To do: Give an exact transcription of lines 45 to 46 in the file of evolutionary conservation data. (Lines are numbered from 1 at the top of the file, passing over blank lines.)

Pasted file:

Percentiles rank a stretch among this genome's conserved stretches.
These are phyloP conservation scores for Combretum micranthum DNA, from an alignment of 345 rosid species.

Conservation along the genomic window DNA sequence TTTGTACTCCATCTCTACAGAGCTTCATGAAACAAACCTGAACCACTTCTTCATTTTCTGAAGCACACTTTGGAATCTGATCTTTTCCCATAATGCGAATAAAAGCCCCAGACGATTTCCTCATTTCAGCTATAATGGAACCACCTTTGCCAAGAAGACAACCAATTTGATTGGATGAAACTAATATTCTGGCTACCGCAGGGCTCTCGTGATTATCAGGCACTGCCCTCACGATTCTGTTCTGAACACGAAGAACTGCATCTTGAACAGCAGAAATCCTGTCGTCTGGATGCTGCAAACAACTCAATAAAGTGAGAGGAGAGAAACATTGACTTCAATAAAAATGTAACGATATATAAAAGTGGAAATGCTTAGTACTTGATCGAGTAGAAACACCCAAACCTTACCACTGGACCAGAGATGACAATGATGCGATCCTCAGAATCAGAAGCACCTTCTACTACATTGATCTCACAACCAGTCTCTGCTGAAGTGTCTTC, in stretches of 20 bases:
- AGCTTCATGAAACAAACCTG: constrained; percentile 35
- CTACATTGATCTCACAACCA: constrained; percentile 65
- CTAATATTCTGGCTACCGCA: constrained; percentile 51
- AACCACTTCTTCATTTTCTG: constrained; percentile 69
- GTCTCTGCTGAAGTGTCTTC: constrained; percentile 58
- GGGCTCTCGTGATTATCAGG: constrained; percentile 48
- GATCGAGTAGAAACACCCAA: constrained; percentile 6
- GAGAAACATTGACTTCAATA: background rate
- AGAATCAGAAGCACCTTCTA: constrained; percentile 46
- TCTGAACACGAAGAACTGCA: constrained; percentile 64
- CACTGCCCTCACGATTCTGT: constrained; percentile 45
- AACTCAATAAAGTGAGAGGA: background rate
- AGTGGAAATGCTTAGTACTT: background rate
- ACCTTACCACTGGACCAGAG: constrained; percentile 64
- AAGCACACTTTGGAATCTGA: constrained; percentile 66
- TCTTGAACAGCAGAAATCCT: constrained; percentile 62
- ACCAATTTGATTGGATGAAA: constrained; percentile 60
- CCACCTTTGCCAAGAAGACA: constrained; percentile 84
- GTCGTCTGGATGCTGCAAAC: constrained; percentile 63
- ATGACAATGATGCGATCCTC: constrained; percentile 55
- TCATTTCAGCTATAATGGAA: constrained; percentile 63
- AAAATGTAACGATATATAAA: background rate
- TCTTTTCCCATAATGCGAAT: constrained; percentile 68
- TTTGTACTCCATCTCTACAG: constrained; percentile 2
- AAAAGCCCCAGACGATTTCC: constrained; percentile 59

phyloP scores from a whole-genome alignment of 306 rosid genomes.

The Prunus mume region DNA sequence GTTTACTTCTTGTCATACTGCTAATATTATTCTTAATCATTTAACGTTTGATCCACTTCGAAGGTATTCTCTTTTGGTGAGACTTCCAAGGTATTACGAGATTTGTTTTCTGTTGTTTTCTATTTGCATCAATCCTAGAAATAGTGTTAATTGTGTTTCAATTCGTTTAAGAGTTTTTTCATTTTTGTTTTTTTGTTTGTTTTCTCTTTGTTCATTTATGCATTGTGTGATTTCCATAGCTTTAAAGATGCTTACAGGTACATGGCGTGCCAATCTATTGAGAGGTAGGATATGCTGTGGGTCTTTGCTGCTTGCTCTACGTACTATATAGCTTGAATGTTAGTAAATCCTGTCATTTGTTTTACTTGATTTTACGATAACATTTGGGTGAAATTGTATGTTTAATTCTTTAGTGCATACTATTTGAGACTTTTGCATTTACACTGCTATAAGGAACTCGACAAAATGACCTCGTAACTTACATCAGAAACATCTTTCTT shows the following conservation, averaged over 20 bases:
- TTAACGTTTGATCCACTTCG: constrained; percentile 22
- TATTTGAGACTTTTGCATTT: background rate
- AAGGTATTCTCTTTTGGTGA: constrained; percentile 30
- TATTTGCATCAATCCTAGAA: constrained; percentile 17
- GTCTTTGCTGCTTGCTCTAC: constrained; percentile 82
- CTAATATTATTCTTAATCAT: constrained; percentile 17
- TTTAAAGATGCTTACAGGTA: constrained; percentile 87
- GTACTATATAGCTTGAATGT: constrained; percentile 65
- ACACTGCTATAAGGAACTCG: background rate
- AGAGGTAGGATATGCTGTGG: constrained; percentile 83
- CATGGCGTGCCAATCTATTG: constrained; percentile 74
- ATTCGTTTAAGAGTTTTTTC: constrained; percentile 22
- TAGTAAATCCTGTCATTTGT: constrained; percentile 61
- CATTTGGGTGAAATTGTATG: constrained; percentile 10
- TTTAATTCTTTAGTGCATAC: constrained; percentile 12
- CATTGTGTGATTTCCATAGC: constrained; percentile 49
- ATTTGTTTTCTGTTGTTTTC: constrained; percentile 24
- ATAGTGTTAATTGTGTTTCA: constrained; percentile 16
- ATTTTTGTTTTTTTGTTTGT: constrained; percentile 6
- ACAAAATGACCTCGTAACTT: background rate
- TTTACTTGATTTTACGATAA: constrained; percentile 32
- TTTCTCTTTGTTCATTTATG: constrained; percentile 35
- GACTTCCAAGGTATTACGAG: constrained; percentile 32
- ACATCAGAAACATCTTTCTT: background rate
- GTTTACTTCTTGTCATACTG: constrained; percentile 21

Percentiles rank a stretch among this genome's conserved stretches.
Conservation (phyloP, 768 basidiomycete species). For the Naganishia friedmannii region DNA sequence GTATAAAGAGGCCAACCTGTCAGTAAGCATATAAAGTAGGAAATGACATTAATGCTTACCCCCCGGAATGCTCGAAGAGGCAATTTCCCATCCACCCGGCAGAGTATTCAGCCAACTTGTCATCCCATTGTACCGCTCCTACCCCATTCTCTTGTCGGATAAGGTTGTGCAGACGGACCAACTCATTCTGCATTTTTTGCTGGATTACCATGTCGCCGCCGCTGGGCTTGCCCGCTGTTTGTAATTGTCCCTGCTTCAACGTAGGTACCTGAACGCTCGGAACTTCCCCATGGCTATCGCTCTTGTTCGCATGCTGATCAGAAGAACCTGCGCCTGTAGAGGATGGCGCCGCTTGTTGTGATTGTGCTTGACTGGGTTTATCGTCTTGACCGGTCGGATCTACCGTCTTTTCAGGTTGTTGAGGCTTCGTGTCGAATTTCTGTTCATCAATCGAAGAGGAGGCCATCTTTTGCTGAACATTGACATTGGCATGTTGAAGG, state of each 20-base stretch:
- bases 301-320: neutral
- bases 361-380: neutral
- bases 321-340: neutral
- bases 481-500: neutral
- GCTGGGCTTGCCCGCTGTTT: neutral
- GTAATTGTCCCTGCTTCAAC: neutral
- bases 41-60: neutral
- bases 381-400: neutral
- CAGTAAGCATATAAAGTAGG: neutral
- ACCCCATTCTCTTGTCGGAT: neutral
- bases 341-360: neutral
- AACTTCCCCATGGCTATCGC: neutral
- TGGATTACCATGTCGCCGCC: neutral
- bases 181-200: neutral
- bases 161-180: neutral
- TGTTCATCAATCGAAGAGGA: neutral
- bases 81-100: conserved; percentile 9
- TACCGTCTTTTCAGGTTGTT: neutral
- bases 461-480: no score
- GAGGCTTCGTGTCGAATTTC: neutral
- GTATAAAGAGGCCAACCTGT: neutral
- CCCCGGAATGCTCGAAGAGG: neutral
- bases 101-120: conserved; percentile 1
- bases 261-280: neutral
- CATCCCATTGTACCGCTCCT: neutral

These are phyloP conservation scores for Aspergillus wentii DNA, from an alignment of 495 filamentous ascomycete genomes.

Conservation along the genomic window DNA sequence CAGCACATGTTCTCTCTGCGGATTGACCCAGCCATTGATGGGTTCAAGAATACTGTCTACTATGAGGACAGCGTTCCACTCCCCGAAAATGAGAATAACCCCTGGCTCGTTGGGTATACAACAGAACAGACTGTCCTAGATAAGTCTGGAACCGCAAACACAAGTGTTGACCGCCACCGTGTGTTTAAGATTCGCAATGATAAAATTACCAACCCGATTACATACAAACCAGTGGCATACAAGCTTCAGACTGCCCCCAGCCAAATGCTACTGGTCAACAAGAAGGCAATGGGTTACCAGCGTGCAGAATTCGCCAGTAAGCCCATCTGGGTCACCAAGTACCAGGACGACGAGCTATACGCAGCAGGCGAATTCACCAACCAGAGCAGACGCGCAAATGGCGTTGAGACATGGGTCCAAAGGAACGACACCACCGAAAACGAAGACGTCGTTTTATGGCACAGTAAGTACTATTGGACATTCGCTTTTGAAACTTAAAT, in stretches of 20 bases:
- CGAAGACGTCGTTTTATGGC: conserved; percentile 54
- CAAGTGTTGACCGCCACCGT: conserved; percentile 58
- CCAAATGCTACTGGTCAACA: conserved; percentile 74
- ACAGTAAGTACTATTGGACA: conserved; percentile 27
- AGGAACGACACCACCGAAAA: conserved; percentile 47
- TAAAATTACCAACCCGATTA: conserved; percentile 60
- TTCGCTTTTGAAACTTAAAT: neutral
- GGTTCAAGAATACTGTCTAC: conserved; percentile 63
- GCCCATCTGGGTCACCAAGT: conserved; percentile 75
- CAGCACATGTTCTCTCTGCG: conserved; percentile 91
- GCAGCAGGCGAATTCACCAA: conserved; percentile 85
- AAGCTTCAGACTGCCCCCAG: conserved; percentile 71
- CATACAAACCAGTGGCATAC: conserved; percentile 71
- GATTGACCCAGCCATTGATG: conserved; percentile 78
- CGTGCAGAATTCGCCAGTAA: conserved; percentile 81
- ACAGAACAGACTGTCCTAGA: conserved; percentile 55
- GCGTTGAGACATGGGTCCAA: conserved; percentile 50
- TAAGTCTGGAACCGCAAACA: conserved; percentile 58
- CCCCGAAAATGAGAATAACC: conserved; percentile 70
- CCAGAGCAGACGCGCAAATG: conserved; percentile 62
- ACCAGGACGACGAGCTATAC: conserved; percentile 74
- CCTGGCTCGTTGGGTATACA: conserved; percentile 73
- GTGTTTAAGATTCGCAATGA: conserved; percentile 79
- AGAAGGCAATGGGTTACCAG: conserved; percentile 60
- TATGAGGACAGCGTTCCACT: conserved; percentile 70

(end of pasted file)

- TTTAATTCTTTAGTGCATAC: constrained; percentile 12
- CATTGTGTGATTTCCATAGC: constrained; percentile 49